Columns 2003

Remote villages offer no safe place for victims of domestic violence

The November 2, 2003 front page of the Anchorage Daily News featured a story on village justice.  It related the difficulties faced by small villages in coping with violence when they have no police and a trooper is stationed a plane ride away if the weather is good.  As always, the main violence encountered in these villages is alcohol fueled domestic abuse.

You would think that living near family would provide a buffer zone for abused women in small villages because they would always have somewhere to go. But the truth of the matter is that in most Native villages in this state, family doesn’t make a great deal of difference in the level of domestic violence women must endure.

When I was growing up, I had an aunt who was a victim of domestic violence. Her husband would get drunk and punch her out. She would go home to her mother when that happened.  Her mom would let her stay overnight till her husband sobered up and then send her right back to him. This was the school of thought that believed that once you made your bed, you had to lie in it. If she left her husband and the well-known secret of his abuse became public, it would disgrace the family.

This is often how domestic violence still plays out in Alaskan villages.  It’s not that the woman is isolated from her family. It’s that her family, in order to survive, has to get along with all the other families and so doesn’t want anyone saying publicly what everyone knows privately.  It would shame them and shame the family of the abuser to have the words spoken aloud that are only otherwise whispered by women as they sit together.  In small villages where everyone is related, where your life is centered around your relationships in the village, any breach in those relationships can be devastating.  Being ostracized in a village with no roads leading anywhere else means you are completely isolated and alone. For most village women, that is a fate much worse than the routine beatings they endure.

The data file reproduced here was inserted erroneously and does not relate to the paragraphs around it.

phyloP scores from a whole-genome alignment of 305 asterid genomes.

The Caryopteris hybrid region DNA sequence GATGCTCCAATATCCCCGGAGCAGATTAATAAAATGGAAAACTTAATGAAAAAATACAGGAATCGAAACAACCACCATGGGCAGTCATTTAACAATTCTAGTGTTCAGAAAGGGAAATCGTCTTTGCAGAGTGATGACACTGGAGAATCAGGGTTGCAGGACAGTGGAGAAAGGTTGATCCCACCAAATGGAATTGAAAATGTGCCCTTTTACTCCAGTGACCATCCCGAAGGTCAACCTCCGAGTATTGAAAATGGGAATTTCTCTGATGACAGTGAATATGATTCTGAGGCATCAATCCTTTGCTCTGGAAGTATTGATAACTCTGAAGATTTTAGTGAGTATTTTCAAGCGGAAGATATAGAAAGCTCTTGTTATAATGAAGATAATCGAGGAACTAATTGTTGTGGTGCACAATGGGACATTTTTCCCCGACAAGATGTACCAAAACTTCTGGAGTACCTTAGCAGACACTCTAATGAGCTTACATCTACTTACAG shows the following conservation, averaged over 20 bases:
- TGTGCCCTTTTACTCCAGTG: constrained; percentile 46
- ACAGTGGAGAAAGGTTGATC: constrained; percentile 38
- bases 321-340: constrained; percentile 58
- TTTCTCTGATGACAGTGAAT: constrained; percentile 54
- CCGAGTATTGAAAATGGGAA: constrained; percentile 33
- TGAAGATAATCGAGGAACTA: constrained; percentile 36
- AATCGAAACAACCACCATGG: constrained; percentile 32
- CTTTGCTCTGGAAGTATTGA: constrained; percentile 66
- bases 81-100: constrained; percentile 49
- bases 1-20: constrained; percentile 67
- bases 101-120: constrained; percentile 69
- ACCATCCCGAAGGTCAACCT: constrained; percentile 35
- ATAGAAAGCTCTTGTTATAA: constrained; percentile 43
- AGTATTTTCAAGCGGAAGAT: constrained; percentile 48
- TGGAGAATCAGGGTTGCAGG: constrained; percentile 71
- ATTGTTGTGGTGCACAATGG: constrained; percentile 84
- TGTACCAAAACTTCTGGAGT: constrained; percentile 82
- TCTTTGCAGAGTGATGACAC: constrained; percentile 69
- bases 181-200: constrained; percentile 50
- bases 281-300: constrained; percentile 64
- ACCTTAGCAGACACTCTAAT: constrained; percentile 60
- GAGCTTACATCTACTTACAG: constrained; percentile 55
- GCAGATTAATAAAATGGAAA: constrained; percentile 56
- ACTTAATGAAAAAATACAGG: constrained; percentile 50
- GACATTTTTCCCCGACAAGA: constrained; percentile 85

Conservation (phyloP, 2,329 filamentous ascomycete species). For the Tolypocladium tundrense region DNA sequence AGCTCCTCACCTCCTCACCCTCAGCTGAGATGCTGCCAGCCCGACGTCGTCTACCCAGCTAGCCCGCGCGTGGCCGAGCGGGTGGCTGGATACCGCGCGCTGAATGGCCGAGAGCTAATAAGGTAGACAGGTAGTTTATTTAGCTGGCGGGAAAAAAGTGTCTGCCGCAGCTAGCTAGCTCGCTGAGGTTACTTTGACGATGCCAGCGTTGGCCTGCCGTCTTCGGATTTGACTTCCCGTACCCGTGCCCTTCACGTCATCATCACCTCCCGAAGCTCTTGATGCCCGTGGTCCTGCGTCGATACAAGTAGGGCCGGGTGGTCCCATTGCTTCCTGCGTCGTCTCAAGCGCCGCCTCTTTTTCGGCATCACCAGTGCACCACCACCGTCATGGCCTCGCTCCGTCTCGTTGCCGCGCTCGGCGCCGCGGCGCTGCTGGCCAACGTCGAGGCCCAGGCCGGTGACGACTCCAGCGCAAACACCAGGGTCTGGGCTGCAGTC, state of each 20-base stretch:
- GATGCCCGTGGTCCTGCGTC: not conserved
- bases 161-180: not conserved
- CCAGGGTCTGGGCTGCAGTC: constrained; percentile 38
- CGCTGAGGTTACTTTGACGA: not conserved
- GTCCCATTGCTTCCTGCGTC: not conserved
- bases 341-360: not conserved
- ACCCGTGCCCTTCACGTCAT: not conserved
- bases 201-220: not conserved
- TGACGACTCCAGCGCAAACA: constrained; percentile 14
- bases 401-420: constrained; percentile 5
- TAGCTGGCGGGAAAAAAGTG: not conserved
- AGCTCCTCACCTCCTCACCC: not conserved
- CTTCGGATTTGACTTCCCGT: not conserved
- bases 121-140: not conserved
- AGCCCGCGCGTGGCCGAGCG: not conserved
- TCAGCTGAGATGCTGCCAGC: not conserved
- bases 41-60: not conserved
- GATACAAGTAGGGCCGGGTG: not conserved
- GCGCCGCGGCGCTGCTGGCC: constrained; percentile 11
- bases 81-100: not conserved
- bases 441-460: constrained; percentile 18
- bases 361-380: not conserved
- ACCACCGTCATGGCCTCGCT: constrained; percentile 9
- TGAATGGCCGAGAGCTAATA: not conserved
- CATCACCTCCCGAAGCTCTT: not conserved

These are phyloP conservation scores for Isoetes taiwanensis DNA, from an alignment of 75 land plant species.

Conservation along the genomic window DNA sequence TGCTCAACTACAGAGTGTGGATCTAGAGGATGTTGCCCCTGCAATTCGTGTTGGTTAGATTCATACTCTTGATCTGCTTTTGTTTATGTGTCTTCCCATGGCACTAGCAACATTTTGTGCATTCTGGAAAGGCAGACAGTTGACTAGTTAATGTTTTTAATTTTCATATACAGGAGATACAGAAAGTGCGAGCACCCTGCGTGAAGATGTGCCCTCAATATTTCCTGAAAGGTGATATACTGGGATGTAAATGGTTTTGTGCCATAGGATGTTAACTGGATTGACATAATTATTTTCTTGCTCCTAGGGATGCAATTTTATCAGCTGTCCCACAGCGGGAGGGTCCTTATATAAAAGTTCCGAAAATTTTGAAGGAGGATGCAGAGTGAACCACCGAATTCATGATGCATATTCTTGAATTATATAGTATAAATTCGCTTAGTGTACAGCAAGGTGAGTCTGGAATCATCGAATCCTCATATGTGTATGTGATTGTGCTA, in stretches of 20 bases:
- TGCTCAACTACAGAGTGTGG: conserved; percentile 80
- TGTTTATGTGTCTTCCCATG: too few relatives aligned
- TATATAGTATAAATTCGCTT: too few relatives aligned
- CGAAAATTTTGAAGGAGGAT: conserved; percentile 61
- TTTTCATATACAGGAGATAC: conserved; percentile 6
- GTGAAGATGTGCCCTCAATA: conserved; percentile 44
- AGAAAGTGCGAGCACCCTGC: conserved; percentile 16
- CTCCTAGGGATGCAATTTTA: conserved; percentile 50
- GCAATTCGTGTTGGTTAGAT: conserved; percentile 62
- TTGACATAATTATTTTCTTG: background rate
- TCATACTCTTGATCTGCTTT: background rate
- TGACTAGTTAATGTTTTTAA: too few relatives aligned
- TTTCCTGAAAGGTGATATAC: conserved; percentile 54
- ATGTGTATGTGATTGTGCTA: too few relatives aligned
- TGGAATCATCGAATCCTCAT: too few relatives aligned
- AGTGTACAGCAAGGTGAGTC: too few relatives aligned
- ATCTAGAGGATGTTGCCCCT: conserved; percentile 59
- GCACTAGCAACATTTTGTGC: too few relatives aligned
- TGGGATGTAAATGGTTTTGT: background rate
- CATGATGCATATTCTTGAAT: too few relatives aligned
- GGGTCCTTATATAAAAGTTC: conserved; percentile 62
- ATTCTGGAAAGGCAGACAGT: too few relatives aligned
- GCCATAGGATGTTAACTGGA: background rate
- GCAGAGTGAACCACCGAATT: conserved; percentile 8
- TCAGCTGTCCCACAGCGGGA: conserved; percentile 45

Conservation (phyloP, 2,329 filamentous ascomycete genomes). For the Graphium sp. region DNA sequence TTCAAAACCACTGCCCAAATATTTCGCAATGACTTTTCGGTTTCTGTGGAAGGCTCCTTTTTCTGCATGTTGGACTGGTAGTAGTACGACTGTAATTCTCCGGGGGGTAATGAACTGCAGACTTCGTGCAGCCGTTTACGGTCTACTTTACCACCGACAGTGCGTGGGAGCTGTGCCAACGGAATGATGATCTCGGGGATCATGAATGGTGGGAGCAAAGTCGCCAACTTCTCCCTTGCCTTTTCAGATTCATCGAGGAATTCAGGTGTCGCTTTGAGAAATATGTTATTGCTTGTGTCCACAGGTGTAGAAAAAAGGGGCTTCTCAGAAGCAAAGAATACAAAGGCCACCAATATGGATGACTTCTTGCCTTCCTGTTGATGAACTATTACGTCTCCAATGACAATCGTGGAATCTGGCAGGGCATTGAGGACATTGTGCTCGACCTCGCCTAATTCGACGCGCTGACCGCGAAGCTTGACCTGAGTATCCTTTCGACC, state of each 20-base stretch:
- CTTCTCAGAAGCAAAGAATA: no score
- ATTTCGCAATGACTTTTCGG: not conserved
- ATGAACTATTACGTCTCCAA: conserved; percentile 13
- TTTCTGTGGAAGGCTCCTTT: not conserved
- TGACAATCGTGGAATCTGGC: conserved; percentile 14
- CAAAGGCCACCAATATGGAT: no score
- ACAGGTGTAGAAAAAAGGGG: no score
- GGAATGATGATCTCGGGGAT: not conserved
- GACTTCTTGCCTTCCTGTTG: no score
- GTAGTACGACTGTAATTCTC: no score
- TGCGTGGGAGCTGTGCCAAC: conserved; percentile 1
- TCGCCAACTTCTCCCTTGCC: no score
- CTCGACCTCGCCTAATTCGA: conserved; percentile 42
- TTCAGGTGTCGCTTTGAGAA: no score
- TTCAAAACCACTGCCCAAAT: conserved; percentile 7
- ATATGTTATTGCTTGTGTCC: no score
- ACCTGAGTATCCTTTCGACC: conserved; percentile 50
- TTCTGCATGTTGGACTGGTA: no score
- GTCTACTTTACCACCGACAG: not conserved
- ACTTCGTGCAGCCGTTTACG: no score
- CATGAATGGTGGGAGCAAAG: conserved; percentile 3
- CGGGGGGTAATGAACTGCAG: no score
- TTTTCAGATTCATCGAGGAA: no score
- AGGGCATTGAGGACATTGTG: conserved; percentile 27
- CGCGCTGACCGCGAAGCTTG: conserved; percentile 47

When I lived in Barrow, one of the things that used to drive me the craziest was watching abusive men suddenly turn into respected elders because somehow, somewhere between 40 and 60, they finally sobered up and stopped hitting their wives. Of course, by then the damage had been done. Not only had another woman lived a life of quiet despair and pain, but their children had grown up in a culture of violence and abuse. Anyone who doesn’t think that domestic violence creates generations of abusers is simply not paying attention.

I have never in my life met stronger women than the Inupiat women I know from the North Slope. Unfortunately, that strength is often used to survive years of abuse. Then they spend more years raising grandchildren who have been taken from parents raising them the only way they know how – with alcohol and violence.

I have watched them do this for thirty years now. They get hit, they get slammed down and then they get up and go on doing the best they can.

Those of us who encounter these women in the work we do repeat over and over, “You don’t have to live like this”. But often times they do because they live in a village that is their whole world. If they left that village, they would leave their lives, their families and their culture behind and be forced to live in a strange world where every house does not contain a neighbor, friend and relative. For many women from small villages, the thought of living like that is just too hard to comprehend.

So they stay in abusive relationships because they see no other door open that offers something better on the other side. They get hit and they take it and when he’s done hitting them, they make him breakfast. They live lives of quiet despair that will never change until the villages of Alaska agree that domestic violence is a crime against women and children that no family or village ties should excuse.

Until then, many women will simply chose to drink with their abuser because then, when they get hit, it doesn’t hurt so much.